The Graduate Portfolio in Security Studies is a transcript-recognized credential for students who complete an interdisciplinary focus in security studies. It provides graduate students an opportunity to develop an interdisciplinary expertise in security studies from a variety of interrelated fields, including diplomacy, defense, intelligence, national security policy, homeland security, international affairs, human rights, war, peace, and conflict. The goal is for students to recognize and deepen their understanding of the interrelatedness of history and policy in the fields of national and international security. Students will be equipped to tackle key security challenges in academia or public service.
Students in the portfolio program receive multidisciplinary training in security studies by completing graduate coursework offered by the Departments of History and Government and the LBJ School of Public Affairs. Additionally, students will attend and present security-related research at a required security studies seminar. Students receive feedback to improve their research, communication, and presentation skills. The seminar series includes discussions with other students and with established scholars and practitioners in the field.
Application deadline. Applications are considered on a rolling basis.
Courses. Certification in the portfolio program requires completion of four courses (12 credits hours) that have been approved by the Portfolio Steering Committee. Click here for a list of approved courses (updated October 2018). Each student’s portfolio must include courses from two graduate programs outside of the student’s own program and no more than two of the courses can be from the same department or program.
GPA. All portfolio classes must be taken for a letter grade (i.e., not on a CR/NC basis). Students must earn a minimum cumulative GPA of 3.0 on portfolio coursework in order to be certified as having completed the Graduate Portfolio in Security Studies. Students must also be in good academic standing as determined by the Graduate School in order to have the portfolio completion noted on their official transcript as an official degree notation.
Research Paper. Research is a critical component to the portfolio program. It is expected that students enrolled in the portfolio program will already be performing research in a field related to security studies. Prior to admission to the portfolio program, a student must submit a one page research proposal to be evaluated by the Portfolio Steering Committee. Although a student's actual research may deviate substantially from their originally proposed objectives, it is expected that students enrolled in the portfolio program will continue to conduct research in the area of security studies. Students are required to update the Portfolio Steering Committee of significant changes in research direction.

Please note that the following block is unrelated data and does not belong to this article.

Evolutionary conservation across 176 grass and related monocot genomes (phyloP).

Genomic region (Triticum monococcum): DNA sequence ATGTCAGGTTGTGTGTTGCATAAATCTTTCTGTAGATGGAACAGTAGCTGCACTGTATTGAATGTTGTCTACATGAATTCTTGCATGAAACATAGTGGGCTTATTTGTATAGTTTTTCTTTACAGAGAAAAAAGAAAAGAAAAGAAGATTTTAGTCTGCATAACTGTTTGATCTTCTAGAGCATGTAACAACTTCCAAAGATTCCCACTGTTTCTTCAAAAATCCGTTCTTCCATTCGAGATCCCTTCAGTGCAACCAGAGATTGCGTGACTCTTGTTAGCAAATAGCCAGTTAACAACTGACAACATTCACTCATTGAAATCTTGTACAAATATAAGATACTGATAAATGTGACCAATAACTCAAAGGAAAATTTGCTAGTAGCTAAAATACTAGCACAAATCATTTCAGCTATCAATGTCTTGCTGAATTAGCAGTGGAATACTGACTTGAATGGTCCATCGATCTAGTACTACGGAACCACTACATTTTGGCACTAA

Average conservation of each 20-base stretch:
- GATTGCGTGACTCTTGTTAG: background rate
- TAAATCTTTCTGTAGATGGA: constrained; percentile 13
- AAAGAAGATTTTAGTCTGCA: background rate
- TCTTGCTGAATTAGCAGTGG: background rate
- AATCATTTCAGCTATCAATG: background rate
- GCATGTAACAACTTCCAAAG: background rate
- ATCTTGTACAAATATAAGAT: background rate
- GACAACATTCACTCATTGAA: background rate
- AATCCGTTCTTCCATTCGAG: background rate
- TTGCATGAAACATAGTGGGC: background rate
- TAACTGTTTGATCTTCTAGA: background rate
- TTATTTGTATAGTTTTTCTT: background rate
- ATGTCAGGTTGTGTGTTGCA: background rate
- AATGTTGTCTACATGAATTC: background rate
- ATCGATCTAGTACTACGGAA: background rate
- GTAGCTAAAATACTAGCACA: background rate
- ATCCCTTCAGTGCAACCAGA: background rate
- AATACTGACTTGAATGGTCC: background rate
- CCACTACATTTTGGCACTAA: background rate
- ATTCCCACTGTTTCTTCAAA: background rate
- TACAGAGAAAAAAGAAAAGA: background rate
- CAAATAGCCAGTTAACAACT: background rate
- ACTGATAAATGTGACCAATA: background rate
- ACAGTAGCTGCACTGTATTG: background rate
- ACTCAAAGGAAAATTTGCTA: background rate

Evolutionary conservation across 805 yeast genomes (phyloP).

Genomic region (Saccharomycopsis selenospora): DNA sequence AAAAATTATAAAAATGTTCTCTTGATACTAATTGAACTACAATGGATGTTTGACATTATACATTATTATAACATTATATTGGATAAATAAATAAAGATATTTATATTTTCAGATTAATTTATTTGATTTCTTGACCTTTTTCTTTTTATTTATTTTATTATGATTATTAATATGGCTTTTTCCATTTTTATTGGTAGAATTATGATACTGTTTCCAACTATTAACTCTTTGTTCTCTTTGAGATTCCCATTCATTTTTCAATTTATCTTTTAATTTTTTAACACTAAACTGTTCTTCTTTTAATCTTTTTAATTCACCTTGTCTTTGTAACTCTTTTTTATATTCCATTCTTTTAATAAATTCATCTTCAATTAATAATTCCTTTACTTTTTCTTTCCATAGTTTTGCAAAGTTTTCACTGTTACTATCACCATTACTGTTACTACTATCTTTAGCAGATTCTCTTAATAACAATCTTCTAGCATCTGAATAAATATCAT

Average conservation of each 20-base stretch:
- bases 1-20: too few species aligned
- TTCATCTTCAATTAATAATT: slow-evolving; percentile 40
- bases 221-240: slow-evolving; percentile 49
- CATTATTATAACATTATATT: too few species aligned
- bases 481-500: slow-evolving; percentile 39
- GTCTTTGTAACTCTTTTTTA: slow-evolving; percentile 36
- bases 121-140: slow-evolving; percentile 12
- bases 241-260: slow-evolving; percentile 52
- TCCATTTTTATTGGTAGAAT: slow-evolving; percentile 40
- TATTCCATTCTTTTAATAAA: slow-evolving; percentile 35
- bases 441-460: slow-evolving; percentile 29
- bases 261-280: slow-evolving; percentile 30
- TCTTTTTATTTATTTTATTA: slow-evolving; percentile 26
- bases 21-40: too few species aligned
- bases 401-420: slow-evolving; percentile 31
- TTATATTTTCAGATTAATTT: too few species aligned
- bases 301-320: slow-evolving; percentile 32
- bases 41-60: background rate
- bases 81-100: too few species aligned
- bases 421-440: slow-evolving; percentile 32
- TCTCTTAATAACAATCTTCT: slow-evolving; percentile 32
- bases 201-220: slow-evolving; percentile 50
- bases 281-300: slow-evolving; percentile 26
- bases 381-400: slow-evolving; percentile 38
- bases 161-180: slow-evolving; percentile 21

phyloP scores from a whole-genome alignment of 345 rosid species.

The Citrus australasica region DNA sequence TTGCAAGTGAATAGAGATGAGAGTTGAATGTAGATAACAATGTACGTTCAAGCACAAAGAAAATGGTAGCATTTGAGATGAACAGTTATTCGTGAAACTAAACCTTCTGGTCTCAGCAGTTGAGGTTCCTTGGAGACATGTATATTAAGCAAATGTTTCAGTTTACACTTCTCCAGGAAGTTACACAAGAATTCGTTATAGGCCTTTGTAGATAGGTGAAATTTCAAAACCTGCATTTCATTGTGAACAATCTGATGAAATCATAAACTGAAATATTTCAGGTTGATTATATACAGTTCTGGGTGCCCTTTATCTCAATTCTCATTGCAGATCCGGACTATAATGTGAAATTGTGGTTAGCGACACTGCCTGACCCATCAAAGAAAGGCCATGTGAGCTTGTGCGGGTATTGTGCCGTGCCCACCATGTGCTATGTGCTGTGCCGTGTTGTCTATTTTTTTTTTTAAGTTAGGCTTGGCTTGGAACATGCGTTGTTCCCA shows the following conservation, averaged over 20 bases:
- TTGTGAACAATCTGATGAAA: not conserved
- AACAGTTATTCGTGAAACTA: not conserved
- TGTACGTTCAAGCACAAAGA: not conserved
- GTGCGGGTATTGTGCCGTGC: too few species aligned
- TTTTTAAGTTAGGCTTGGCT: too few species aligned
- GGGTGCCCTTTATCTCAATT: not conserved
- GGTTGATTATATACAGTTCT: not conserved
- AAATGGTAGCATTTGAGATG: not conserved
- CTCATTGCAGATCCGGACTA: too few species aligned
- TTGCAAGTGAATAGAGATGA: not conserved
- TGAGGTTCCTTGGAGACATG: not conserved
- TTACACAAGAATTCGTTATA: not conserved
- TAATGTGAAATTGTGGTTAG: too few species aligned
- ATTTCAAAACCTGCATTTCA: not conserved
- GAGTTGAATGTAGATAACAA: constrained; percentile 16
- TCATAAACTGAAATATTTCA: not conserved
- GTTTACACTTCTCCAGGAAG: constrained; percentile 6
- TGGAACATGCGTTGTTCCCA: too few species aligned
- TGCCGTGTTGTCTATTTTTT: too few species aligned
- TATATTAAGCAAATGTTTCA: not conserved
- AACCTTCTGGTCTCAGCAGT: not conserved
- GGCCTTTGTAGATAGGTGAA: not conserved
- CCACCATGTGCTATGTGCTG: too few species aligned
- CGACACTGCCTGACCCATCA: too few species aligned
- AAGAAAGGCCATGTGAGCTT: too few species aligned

Each student must draft and present one research paper on new work in the field of security studies. A dissertation, thesis, or seminar paper on a suitable topic would meet this requirement. Alternatively, a student may choose to design a separate research project, as not all participating students will be engaged in a degree program related to security studies or that requires a dissertation or thesis. In all cases, the student must provide the Security Studies Portfolio Director with the name of the faculty member who has agreed to supervise a security related research project and review the resulting report/paper.
The project is regarded as complete when the research supervisor notifies the Program Director that the research and the resulting report/paper meets standards appropriate to the student’s level of study (Master’s, doctoral, Master’s proceeding to doctoral). The Portfolio Steering Committee will evaluate the research paper.
Seminar Participation. All students in the portfolio program participate in a monthly seminar series for at least two semesters. This series includes presentations from graduate students meeting their portfolio research paper requirement, as well as presentations from established scholars and experienced practitioners in the field of security studies. The seminar series is supervised and administered by at least two members of the Steering Committee. The seminar series will not count for academic credit. Students attend the seminar each month, give feedback on other students’ work, and present their own research at one meeting.